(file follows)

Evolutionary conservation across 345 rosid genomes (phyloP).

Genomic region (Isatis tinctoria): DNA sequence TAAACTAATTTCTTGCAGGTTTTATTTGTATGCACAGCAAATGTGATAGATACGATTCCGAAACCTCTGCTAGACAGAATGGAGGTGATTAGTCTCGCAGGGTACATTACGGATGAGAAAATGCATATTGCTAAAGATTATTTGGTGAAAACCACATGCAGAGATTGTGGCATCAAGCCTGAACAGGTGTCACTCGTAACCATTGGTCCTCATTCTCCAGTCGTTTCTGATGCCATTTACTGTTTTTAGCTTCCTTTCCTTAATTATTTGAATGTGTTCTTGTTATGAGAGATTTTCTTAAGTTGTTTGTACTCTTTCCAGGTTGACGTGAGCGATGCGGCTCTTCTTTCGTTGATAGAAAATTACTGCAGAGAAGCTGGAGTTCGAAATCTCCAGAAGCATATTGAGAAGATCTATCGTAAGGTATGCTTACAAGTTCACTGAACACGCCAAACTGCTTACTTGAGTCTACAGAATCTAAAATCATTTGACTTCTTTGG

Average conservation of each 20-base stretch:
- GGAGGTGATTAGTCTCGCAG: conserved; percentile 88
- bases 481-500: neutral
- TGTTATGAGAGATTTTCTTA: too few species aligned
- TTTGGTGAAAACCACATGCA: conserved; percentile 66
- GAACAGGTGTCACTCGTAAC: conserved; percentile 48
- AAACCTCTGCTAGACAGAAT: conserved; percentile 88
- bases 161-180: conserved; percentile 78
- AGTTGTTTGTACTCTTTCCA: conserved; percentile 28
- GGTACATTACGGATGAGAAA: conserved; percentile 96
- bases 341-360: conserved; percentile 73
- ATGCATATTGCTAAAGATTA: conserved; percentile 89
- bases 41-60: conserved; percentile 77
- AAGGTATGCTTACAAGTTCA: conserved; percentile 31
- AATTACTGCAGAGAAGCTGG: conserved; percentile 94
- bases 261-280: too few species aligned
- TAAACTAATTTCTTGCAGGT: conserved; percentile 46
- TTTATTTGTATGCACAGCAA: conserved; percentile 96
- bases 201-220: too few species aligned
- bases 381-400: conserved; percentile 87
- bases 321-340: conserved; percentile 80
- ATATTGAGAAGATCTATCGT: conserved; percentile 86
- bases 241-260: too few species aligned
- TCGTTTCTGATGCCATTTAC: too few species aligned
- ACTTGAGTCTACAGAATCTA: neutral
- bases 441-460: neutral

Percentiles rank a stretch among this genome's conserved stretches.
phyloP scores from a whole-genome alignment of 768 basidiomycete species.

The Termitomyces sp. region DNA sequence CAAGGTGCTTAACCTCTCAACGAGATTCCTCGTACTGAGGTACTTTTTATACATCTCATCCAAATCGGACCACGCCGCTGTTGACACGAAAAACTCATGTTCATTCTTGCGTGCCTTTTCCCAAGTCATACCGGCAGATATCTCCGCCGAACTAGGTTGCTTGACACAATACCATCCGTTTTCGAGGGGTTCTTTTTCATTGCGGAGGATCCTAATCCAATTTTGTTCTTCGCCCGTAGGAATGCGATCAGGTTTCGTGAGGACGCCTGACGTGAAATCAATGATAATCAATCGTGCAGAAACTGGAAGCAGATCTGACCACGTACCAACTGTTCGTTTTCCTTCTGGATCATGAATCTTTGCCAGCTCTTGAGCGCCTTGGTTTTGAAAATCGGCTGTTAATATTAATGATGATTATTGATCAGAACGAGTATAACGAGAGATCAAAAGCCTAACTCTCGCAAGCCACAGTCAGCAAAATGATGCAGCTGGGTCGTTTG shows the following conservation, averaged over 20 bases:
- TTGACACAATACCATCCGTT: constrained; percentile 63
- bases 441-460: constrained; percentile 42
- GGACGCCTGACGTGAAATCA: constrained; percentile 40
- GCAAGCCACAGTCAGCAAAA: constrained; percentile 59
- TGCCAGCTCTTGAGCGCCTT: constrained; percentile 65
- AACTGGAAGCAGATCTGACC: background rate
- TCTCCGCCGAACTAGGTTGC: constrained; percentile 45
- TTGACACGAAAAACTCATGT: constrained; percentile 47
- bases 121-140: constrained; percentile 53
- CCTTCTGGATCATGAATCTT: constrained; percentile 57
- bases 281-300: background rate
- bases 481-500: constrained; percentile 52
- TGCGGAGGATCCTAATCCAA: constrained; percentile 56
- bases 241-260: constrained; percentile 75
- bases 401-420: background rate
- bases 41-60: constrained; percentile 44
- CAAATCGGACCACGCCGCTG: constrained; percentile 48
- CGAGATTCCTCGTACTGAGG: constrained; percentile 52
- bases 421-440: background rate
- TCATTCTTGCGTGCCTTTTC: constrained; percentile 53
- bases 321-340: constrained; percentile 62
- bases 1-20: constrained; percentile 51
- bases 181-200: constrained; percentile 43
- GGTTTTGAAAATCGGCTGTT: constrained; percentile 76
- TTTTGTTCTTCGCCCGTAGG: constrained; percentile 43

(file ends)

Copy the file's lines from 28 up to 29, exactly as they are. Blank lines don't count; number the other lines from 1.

- bases 441-460: neutral

Percentiles rank a stretch among this genome's conserved stretches.